Very simply, mindfulness is a way of thinking. It’s training your brain to pay attention and focus. It’s learning to direct your attention to what is happening in your present experience, including your mind, body, and environment. Mindfulness is both a state of mind and a quality that you develop through practice. Over time, it becomes a way of being and part of the fabric of who you are. Repetitively and consistently thinking and behaving mindfully alters your brain’s form and function.
Your Brain Is Wired To Be Efficient – Not Mindful
Your brain is very efficient. Whenever possible, it minimizes the effort and energy required to do something by delegating control to your subconscious. Everything from speaking to driving can be managed by highly automated routines largely inaccessible to your conscious mind. Some routines are instinctual. Some are learned.
Have you ever driven somewhere and had absolutely no recollection of getting there? That’s the opposite of being mindful. I can’t tell you how many times I’ve shared something from my business Facebook page to my personal one, and two seconds later, I couldn’t tell you if I’ve done it or not. That’s not being mindful.
Mindfulness is about bringing some of these subconscious routines into your conscious awareness. It’s about waking up from automatically going through the motions of life. Living mindfully asks you to identify your beliefs and reasons for behaving and thinking the way you do routinely. Then, it’s about choosing what you want to believe and how you want to act with conscious intent and awareness.
Mindfulness Means Waking Up From Life on Automatic
In his book, The Mindful Brain: Reflection and Attunement in the Cultivation of Well-Being, Daniel J. Siegel, Director of the Mindsight Institute, writes:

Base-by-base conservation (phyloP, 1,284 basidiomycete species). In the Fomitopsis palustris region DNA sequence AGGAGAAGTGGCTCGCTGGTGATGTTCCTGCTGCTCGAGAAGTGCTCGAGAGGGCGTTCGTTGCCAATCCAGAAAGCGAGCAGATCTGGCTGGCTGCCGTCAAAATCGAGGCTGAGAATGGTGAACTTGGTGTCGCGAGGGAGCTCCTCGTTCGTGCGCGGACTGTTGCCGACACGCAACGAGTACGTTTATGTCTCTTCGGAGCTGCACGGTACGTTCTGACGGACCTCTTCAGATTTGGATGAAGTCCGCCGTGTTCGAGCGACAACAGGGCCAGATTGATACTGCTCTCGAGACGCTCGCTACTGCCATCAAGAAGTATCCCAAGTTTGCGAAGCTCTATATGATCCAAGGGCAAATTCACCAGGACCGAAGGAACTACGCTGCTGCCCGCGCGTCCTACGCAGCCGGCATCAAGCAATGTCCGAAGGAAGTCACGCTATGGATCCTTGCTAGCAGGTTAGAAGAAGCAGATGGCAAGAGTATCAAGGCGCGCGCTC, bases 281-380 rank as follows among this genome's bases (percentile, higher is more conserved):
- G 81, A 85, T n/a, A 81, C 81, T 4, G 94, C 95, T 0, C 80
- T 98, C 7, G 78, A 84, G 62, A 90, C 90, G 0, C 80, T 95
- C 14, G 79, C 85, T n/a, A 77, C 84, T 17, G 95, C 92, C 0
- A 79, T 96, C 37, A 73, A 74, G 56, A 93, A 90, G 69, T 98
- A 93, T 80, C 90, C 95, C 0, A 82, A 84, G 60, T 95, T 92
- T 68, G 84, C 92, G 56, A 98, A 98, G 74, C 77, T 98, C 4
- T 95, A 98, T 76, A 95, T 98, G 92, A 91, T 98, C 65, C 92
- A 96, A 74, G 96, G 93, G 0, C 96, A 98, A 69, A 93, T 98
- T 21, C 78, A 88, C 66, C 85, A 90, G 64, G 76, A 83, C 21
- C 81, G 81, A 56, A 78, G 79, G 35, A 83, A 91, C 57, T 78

Mindfulness in its most general sense is about waking up from a life on automatic and being sensitive to novelty in our everyday experiences. With mindful awareness, the flow of energy and information that is our mind enters our conscious attention, and we can both appreciate its contents and come to regulate its flow in a new way. Mindful awareness, as we will see, actually involves more than just simply being aware: It involves being aware of aspects of the mind itself. Instead of being on automatic and mindless, mindfulness helps us awaken, and by reflecting on the mind we are enabled to make choices and thus change becomes possible.”
Mindfulness Changes Your Brain
In terms of your physical brain, mindfulness asks that you deliberately shift control of your thoughts and actions from your limbic system — the emotional, instinctual “reptilian” brain — to the conscious awareness of your frontal lobe. The frontal lobe of your brain is essentially your “humanness.”
Thinking mindfully repeatedly activates the frontal lobe. Because of neuroplasticity, mindfulness develops frontal lobe connections to and control mechanisms over the limbic system. With repetition, this thinking pattern can become the go-to default for navigating life situations rather than the emotional brain.